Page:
## Increasing the Efficiency of Simulated Annealing Search by Learning to Recognize (Un)Promising Runs (1994)

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Venue: | Proceedings of the 12 th National Conference on Artificial Intelligence (AAAI'94 |

Citations: | 8 - 1 self |

### BibTeX

@INPROCEEDINGS{Nakakuki94increasingthe,

author = {Yoichiro Nakakuki and Norman Sadeh},

title = {Increasing the Efficiency of Simulated Annealing Search by Learning to Recognize (Un)Promising Runs},

booktitle = {Proceedings of the 12 th National Conference on Artificial Intelligence (AAAI'94},

year = {1994}

}

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### Abstract

Simulated Annealing (SA) procedures can potentially yield near-optimal solutions to many difficult combinatorial optimization problems, though often at the expense of intensive computational efforts. The single most significant source of inefficiency in SA search is its inherent stochasticity, typically requiring that the procedure be rerun a large number of times before a near-optimal solution is found. This paper describes a mechanism that attempts to learn the structure of the search space over multiple SA runs on a given problem. Specifically, probability distributions are dynamically updated over multiple runs to estimate at different checkpoints how promising a SA run appears to be. Based on this mechanism, two types of criteria are developed that aim at increasing search efficiency: (1) a cuto $ criterion used to determine when to abandon unpromising runs and (2) restart criteria used to determine whether to start a fresh SA run or restart search in the middle of an earher run. Experimental results obtained on a class of complex job shop scheduling problems show (1) that SA can produce high quality solutions for this class of problems, if run a large number of times, and (2) that our learning mechanism can significantly reduce the computation time required to find high quality solutions to these problems. The results further indicate that, the closer one wants to be to the optimum, the larger the speedups. 1

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(Show Context)
Citation Context ... SA procedures have been successfully applied to a variety of combinatorial optimiz.ation problems, including Traveling Salesman Problems [I]! Graph Partitioning Problems 161, Graph Coloring Problems =-=[7]-=-! Vehicle Routing Problems [14], Design of Integrat’cd Circuits, Minimum Makespan Scheduling Problems [9, 13, 191 as well as othcr C.OIIIplex scheduling problems (23]? often producing near-optimal sol... |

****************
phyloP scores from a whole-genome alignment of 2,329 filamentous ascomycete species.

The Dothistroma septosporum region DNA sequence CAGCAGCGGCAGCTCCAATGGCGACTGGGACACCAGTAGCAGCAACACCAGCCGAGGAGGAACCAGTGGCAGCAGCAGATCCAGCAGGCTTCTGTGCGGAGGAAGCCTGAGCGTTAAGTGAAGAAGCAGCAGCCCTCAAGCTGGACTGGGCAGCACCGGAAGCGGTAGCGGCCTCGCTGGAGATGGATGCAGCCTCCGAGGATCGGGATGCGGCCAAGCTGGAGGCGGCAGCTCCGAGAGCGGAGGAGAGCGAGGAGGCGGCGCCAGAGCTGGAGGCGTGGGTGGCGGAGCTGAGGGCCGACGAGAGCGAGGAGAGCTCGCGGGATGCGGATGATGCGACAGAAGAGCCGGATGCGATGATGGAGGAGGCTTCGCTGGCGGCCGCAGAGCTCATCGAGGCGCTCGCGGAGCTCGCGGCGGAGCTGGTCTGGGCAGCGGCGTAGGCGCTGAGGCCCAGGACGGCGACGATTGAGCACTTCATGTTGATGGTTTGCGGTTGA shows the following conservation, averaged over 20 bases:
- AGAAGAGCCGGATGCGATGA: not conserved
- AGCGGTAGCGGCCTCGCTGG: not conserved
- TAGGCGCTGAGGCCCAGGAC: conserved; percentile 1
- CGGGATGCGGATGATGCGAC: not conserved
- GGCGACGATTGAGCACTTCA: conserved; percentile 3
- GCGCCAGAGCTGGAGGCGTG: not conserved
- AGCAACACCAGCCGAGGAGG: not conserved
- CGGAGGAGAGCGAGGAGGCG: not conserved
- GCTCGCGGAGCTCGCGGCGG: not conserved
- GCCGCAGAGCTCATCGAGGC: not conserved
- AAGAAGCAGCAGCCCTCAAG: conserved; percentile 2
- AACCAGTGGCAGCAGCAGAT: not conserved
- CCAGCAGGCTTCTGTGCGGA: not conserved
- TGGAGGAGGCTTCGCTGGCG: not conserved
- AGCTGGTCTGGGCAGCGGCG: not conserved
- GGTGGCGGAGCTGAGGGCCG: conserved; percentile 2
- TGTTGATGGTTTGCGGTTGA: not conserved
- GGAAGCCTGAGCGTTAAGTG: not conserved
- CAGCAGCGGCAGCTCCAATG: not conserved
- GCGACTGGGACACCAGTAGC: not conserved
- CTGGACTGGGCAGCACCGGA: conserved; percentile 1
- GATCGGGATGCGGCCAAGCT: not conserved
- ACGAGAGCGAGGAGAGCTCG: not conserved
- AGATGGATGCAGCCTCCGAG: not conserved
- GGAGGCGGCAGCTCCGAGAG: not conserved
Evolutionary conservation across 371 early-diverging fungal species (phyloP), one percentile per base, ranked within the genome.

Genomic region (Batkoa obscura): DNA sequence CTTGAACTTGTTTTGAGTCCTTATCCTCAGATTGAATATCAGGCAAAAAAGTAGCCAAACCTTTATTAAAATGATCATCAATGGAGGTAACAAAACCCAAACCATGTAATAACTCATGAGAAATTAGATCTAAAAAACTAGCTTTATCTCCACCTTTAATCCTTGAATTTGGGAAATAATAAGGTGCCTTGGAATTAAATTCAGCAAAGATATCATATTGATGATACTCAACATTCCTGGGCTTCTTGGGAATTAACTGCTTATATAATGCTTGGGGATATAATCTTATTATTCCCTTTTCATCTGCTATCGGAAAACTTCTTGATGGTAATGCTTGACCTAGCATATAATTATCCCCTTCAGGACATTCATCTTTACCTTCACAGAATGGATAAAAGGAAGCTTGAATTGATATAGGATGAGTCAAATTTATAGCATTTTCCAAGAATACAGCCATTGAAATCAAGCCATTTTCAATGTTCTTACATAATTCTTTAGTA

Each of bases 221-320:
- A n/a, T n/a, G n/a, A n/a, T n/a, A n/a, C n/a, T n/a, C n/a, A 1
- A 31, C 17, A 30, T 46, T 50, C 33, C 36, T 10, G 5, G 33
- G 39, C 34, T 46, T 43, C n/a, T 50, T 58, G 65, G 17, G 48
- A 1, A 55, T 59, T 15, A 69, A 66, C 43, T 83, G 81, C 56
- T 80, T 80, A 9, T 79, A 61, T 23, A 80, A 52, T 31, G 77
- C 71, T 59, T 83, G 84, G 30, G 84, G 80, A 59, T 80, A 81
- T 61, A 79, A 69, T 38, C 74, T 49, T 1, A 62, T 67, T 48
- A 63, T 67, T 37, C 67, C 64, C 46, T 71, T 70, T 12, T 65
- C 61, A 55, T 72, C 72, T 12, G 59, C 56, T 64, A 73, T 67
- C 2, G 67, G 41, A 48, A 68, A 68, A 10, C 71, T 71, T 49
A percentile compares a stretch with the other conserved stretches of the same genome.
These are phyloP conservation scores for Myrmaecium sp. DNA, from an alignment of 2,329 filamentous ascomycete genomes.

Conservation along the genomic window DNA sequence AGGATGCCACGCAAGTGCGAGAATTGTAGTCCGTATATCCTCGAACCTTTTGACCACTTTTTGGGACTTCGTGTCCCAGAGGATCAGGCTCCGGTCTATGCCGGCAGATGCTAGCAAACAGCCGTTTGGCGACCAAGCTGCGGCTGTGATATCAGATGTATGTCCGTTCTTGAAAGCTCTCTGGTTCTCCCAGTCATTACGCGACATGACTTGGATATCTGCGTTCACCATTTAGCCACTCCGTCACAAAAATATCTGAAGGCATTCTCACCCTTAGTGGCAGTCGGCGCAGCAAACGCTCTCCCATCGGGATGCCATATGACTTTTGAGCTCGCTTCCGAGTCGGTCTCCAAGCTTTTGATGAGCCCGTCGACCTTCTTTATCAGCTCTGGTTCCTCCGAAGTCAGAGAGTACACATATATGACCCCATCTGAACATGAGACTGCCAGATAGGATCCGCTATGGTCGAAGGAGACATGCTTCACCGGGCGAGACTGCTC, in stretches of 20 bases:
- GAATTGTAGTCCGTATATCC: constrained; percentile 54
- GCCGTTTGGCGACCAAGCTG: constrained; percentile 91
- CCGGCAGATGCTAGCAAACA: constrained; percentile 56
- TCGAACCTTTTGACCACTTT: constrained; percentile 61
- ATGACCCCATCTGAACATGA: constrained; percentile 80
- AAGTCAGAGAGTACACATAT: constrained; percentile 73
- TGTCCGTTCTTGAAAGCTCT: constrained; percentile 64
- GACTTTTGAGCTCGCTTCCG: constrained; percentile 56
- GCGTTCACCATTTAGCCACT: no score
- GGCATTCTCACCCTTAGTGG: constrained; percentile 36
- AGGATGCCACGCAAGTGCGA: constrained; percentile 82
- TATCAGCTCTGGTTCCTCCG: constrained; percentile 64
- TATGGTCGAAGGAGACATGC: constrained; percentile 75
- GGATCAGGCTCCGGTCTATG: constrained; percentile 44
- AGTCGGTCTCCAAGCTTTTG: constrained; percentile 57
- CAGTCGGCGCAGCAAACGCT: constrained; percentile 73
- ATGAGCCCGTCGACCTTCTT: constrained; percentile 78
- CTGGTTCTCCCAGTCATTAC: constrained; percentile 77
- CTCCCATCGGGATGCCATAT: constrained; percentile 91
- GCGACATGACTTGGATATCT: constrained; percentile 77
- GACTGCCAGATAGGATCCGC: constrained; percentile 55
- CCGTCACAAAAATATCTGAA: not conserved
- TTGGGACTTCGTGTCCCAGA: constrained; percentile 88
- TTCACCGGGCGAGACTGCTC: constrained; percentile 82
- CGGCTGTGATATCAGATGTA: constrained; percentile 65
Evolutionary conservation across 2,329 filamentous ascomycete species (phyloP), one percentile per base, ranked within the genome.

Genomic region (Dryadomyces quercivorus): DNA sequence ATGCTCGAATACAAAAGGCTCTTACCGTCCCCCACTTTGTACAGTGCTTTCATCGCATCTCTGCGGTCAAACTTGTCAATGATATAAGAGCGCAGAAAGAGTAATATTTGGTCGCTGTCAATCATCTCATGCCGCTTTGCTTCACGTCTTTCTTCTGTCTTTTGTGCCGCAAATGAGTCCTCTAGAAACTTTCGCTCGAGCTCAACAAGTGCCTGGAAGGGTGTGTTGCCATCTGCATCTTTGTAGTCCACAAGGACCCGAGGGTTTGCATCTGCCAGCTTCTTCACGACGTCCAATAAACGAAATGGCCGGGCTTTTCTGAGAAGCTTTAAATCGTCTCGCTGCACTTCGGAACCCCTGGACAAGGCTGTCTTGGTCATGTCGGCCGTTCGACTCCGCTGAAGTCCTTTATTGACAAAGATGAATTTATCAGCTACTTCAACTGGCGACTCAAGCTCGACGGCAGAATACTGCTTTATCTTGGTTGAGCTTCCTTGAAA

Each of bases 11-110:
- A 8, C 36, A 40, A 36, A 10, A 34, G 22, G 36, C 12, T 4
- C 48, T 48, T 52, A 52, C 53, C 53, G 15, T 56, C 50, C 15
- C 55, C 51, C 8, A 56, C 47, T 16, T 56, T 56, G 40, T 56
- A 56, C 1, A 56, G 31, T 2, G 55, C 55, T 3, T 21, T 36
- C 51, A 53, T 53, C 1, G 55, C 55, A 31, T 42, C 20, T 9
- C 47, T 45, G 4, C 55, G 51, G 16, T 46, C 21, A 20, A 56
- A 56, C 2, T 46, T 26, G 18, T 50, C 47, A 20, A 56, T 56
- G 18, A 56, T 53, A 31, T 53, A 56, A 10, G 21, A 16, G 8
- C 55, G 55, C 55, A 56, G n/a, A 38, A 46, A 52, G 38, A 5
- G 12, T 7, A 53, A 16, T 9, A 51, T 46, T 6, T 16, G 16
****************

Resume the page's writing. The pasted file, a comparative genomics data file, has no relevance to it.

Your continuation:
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(Show Context)
Citation Context ...regnlar objecdives sucb as Minimum Makespan. It can he shown that the neighborhoods used in these earlier studies are no1 adequat,e to deal n7it.h irregular objectives such as the one considered here =-=[IS]-=-. 4An operation is said to be ”right(1eft)-shiftable” if its start time can be increrrsed (decreased) by one time unit without ovcrlapping with another operation. 51n our implementation, exchanging tw... |

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Meta-Strategy Simulated Annealing and Tabu Search Algorithms for the Vehicle Routing Problem
- Osman
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(Show Context)
Citation Context ...ssfully applied to a variety of combinatorial optimiz.ation problems, including Traveling Salesman Problems [I]! Graph Partitioning Problems 161, Graph Coloring Problems [7]! Vehicle Routing Problems =-=[14]-=-, Design of Integrat’cd Circuits, Minimum Makespan Scheduling Problems [9, 13, 191 as well as othcr C.OIIIplex scheduling problems (23]? often producing near-optimal solut,ions, t,hough at the expense... |

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(Show Context)
Citation Context ...ch procedure t,liat generalizes iterat,ive improvement approaches to Combinatorial opt,imization by s0metime.s accepting transitions to lower quality solutions to avoid getting trapped in local minima=-=[8, I]-=-. SA procedures have been successfully applied to a variety of combinatorial optimiz.ation problems, including Traveling Salesman Problems [I]! Graph Partitioning Problems 161, Graph Coloring Problems... |

1 |
Tabu Search,” To appear as a Chapter in Modern Heuristic Techniques for Combinatorial Problems
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(Show Context)
Citation Context ...of ”Tabu” mechanisms that attempt to increase the efficiency of SA and other neighborhood search procedures by maintaining a selective history of search states encountered earlier during the same Tun =-=[4]-=-. This history is then used t,o dynamically derive “t,abu restrictions” or ”aspirations”, that guide search, prevent,ing it, for instance, from revisit,ing areas of the search space it just explored. ... |

1 | Increasing the Efficiency of Simulated Plnncaling Search by Learning to Recognize (Un)Promising Runs - Nakakuki, SadehJJ - 1994 |

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